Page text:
Alcohol consumption in young male patients with psoriasis is associated with depression and anxiety.17 Although alcohol and drug intake might be a response to the impaired QoL associated with psoriasis, it also promotes a cytokine inflammatory response that worsens psoriasis, with evidence showing that alcohol abstinence improves psoriasis.17

Gambling is also more likely to occur in patients with psoriasis.18 Patients with psoriasis are more than 30 times likely to gamble than the general population.18

Smoking and exposure to tobacco smoke is associated with the development of psoriasis.19 Patients with psoriasis are also more likely to be smokers, which adds to the increased risk of cardiovascular disease and metabolic syndrome.20  One study showed that 49% of patients with psoriasis were smokers, compared with 30% of the general population.18


There is a higher incidence of lymphoproliferative malignancies and non-melanoma skin cancers (NMSCs) in patients with psoriasis when compared with the general population. The risk of lymphoma – in particular, Hodgkin’s lymphoma and cutaneous T-cell lymphoma – is at least three times greater in patients with severe psoriasis than the general population.21 The relative risk of any lymphoma in patients with mild psoriasis is 1.34.

The risk of cutaneous malignancies in psoriasis is difficult to measure given treatments such as phototherapy and immunosuppressive medications may increase the risk. Despite treatment-attributable risk, there seems to be a moderately increased risk of NMSCs but not melanomas,22,23 so regular skin checks and vigilance are prudent, especially for patients who have had immunosuppressive  therapy or phototherapy.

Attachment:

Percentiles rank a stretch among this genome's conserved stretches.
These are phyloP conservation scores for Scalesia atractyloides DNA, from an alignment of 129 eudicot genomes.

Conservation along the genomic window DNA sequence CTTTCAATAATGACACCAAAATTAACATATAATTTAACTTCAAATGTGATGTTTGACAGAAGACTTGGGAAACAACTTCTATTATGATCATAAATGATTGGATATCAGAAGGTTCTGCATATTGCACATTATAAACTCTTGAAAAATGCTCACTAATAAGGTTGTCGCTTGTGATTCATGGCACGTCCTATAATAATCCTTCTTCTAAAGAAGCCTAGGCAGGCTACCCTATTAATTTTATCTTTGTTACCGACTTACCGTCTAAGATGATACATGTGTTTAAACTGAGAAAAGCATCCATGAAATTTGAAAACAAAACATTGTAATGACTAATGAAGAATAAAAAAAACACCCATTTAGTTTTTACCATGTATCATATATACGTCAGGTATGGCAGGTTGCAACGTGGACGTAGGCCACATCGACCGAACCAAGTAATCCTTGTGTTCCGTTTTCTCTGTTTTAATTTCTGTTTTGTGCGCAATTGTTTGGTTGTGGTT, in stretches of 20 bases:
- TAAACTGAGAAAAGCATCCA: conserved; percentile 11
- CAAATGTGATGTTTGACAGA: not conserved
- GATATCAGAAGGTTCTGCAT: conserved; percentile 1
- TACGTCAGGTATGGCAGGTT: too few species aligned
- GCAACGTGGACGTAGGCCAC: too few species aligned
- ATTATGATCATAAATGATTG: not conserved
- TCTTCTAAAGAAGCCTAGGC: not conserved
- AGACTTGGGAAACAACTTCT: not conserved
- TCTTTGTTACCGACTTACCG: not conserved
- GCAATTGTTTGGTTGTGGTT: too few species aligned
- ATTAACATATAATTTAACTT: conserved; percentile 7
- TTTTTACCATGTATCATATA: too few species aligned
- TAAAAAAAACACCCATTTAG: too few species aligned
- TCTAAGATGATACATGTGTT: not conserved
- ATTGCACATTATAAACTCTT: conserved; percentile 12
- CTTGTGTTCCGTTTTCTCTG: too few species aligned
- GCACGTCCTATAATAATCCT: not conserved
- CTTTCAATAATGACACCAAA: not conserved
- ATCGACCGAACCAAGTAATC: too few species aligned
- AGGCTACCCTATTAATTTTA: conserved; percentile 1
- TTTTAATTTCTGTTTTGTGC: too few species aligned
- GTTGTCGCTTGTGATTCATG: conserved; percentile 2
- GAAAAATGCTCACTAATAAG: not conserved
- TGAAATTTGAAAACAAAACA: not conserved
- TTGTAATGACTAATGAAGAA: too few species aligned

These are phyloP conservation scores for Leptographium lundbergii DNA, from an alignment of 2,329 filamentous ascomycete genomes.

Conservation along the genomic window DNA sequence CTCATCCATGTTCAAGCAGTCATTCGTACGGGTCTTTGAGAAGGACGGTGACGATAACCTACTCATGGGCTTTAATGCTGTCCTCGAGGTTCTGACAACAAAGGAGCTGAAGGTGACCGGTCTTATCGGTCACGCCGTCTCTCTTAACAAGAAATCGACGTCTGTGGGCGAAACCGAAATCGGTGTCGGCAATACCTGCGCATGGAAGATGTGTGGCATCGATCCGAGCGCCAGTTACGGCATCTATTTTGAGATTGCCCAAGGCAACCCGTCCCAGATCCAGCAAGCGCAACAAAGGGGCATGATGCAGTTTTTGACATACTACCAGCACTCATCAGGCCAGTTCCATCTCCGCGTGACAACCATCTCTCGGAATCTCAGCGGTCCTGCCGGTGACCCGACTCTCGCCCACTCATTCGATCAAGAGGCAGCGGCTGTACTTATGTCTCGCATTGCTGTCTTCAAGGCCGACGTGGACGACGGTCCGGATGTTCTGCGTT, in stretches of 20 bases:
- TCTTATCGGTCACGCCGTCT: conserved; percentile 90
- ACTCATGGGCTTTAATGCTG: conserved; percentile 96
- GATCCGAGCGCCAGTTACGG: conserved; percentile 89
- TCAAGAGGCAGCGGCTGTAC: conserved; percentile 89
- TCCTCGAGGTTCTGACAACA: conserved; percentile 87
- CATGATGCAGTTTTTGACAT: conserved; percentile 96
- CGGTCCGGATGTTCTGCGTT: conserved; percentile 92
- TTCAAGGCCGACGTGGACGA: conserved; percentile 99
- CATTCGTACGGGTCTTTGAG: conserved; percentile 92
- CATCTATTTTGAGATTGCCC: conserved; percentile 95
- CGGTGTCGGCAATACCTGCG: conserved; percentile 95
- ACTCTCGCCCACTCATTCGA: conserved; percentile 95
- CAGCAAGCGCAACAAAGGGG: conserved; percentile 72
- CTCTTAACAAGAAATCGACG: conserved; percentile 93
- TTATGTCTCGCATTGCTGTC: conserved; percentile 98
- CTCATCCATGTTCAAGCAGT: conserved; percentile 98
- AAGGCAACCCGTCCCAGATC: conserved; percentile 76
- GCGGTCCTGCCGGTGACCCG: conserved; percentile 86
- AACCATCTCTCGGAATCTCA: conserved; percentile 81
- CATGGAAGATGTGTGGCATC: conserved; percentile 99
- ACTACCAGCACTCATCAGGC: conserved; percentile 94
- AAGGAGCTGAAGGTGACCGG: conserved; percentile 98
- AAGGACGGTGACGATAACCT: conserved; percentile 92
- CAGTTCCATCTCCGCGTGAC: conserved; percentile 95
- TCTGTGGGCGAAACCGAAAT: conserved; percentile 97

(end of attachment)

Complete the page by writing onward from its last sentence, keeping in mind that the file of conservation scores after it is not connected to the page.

Infections can induce psoriasis or be associated with or caused by medications that treat psoriasis.24 Chronic plaque psoriasis and guttate psoriasis are both associated with Streptococcus pyogenes infection activating T cells through superantigens. The pathogenesis occurs via a dysfunction of the skin microbiome and impaired tolerance, resulting in abnormal immune activation.25

Beta-haemolytic streptococcus is known to trigger and exacerbate psoriasis. There are reports of perianal streptococcus with psoriasis, and streptococcal infections with palmoplantar psoriasis.24 Other microorganisms that have been linked with psoriatic lesions include Staphylococcus spp., Corynebacterium spp. and Cutibacterium spp., though there are some conflicting reports.25 Staphylococcus aureus colonises psoriasis in approximately 60% of cases, with the majority secreting staphylococcal toxins. These toxins are associated with a more severe type of psoriasis.25 There is no evidence to date to support tonsillectomies to reduce the incidence of guttate psoriasis.

Malassezia spp., a common yeast, is associated with scalp psoriasis, seborrheic dermatitis and sebopsoriasis. It is part of the normal skin flora and is found in areas with a high density of sebaceous glands.26 Treatment of Malassezia spp. is associated with a reduction in scalp psoriasis, but to date there is no correlation with the severity of psoriasis.

Periodontitis a common Gram-negative bacterial infection affecting the teeth that is more common in patients with psoriasis than in the general population.26

It is difficult to determine whether the presence of infections causes psoriasis or is a result of immune changes that make the lesions more susceptible to infectious colonisation. Patients with human immunodeficiency virus (HIV) tend to have more severe psoriasis. Hepatitis C virus and Candida albicans are known triggers of psoriasis. Candida superimposed on flexural psoriasis makes treatment difficult, resulting in persistent and severe plaques. Hepatitis C infection typically occurs before the development of psoriasis, possibly due to upregulation of cytokines.24